From medical decisions and surgical recovery to coping with stress and end-of-life issues, a patient’s faith — or lack thereof — affects nearly every part of a medical journey.
Providers are trained to be experts in their science, but when it comes to healing the whole person, they must also consider the beliefs and faith background of their patients.
Rev. Darlene Miller Cooley, a staff chaplain at Penn State Health Milton S. Hershey Medical Center, said patients who have faith in a higher being or power tend to have a more positive outlook and better quality of life, even when they find themselves in dire situations.
“Faith has a tendency to bring you peace in the midst of whatever storm you may be in,” she said. “When patients believe in something and have hope, it changes the way they engage with their health challenges.”
Miller Cooley said numerous studies have found that those who lean on their faith during medical challenges have less pain, are more able to embrace loved ones and have less anxiety and worry. In her personal experience, she said they also find it easier to make medical decisions and be satisfied with them.
While most faiths allow medical interventions such as surgery, radiation or chemotherapy, some may have beliefs that don’t permit blood transfusions, abortion or other procedures. “We never want to have them compromise their commitment to their faith,” Miller Cooley said.
When the medical team is aware of a patient’s faith background, they can be more sensitive to it and take it into consideration during treatment.
Doheny said part of the history-taking that patients go through when they see a medical provider is to ask if they have spiritual beliefs that help them cope. The role of the medical provider isn’t to get involved in that, but to bring in whatever resources are necessary, whether that is a chaplain or some other spiritual figure.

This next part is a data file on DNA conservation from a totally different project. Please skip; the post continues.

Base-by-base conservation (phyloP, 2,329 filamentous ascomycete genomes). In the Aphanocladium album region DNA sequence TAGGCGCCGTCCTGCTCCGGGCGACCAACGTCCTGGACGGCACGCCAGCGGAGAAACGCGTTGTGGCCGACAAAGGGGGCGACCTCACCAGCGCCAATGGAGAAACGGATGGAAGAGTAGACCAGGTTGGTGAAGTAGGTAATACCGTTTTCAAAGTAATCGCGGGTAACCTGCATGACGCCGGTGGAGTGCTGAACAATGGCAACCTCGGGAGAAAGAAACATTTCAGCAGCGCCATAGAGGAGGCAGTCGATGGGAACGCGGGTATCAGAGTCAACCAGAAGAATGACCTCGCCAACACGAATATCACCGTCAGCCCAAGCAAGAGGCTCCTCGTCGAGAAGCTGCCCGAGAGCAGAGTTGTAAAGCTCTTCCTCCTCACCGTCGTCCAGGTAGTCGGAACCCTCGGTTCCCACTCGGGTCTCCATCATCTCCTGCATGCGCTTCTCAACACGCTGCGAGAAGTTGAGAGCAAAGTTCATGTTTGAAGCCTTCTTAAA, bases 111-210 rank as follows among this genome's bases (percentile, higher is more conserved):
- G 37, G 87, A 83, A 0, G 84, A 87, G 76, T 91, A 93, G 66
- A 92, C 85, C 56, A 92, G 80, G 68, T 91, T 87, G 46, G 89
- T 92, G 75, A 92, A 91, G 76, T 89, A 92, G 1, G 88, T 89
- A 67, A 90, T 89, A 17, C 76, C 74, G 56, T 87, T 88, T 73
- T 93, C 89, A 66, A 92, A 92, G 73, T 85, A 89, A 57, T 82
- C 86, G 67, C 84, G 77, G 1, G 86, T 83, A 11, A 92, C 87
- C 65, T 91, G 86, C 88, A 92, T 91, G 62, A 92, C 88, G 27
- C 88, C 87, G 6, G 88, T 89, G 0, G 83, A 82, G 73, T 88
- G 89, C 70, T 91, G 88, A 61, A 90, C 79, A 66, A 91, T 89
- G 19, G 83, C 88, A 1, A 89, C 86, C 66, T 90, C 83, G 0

Miller Cooley said medical providers can provide spiritual support to patients without overstepping their roles simply by the love they show through their actions of care as well as expressing interest and curiosity about the patient’s belief system.
“That allows caregivers to understand how faith impacts care no matter the care provider’s background,” she said. “Chaplains have the professional training and background to help patients and families integrate their belief system with their medical decisions.”
Kim Doheny, director of clinical research for neonatal-perinatal medicine, studies psychobiology and how patients and their families cope with stress.
“Whether it’s a family experiencing a crisis from the birth of a critically-ill infant or a patient’s own medical diagnosis, people tune into their core beliefs in those difficult times,” she said.
“Having a structure of support and providers who consider all dimensions of healing and health are foundational to a patient’s coping, so it’s critical for care providers to think about and embrace that even when it doesn’t align with their own faith or worldview.”
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The Medical Minute is a weekly health news feature produced by Penn State Health. Articles feature the expertise of faculty, physicians and staff, and are designed to offer timely, relevant health information of interest to a broad audience.